While Zeit Zeitoun has faced many challenges and difficult periods since its establishment, Kassah says the most recent period with the COVID-19 crisis has been the hardest to hit them so far.
“At the beginning of Corona, a lot of people got scared. There were no orders in the first week” of COVID-19 arriving in Egypt when a nationwide overnight curfew was instated. When orders slowly started returning, customers “would tell the [delivery] driver to leave the order in front of their door, even though he would be wearing a mask and gloves.”
Kassah adds that many customers have also been paying by dropping money from their balconies.
Gradually, business has been returning but the summer season tends to be slow period for them anyway. “In the summer, people travel and the schools are off, so business is slow, even without Corona. We work most when schools are on.”
Even so, their volume of orders has still not returned to usual levels. However, Zeit Zeitoun adapted. “I took a different route. When I found business was still slow, I worked on another way. People are scared to eat and to touch things with their hands so I started to work on frozen orders.”
This helped business pick up a bit. To Kassah, there was no choice but to adapt to the new situation. “I have women on my payroll. I have salaries to pay.”
Zeit Zeitoun is also a tight space. “I can’t have 15 women working in it” at the same time. In addition to having everyone wear a facemask, they adopted their own social distancing measures by only having half the team come during a shift. Half the team come in for a morning shift from 8 am to 12 pm, and the other half come in from 12 pm to 4 pm “so the numbers of people are low” on the premise. No more than two people are allowed in each room at any one time.
“Because of Corona, I don’t have a lot of orders anyway so I think we’ve adapted well to the situation. Because we started to do frozen orders, things have been moving again slowly. We no longer rely on social occasions or weddings because everywhere is closed.”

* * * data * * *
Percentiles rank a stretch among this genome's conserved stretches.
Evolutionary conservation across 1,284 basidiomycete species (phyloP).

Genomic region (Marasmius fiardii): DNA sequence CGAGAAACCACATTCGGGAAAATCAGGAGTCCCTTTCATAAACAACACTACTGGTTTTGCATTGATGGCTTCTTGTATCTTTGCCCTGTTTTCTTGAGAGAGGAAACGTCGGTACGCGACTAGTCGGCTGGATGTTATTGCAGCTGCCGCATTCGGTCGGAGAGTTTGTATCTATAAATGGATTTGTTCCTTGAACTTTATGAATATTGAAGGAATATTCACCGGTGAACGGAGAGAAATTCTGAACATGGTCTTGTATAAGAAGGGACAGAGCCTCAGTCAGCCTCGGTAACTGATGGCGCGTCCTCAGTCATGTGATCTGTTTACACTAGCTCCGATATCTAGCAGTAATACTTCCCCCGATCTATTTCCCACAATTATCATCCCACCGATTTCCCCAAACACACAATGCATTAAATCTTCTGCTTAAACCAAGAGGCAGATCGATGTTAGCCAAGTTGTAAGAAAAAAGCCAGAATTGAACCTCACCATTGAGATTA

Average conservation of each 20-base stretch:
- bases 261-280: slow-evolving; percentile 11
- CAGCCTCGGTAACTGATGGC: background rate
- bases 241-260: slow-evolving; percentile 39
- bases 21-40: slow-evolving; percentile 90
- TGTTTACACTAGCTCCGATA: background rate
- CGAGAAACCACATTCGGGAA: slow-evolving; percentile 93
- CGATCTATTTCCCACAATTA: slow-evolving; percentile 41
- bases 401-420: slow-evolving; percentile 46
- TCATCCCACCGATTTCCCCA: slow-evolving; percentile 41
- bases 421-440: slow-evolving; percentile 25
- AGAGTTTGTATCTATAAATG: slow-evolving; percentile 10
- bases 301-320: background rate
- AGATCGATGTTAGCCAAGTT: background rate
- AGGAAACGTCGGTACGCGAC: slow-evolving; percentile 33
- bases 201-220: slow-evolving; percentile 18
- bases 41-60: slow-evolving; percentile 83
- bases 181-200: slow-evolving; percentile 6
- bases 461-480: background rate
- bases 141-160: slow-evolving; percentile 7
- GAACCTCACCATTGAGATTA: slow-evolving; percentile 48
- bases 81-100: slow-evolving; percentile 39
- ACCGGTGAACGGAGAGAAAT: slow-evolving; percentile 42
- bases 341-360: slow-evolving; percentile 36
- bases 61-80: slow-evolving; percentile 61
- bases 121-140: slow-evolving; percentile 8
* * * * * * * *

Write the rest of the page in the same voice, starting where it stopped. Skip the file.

Even home deliveries have not compensated enough because orders are small, just enough for groups no bigger than the size of a family, since many are no longer hosting big gatherings in their own homes, she says.
Beyond COVID-19, in the future, Kassah hopes to move Zeit Zeitoun to a location closer to the city, ideally in a more central area “so that if you’re hosting an occasion in two hours, I can take your order and deliver it to you.” In order for the kitchen to make orders, they have to be placed one or two days in advance at least, depending on the workload they have.
“Obour is far away [from central Cairo]. I have a problem with deliveries. I have to charge EGP 75. For most people, that’s a lot. They usually pay EGP 10 or 15 for deliveries” and many of their orders come from Maadi and Zamalek.
Kassah also hopes that a new location will be big enough for Zeit Zeitoun to have its own dine-in restaurant. She speaks of how she would very much like to welcome guests and to bring their kitchen’s creations directly to their tables. For the moment, they stay in Obour for the affordability. She says rent in Cairo is too high for them to make a move just yet.
Kassah could not be more delighted about her home country’s cuisine becoming massively popular in Egypt. “We are happy that Syrian food has entered Egyptian homes!”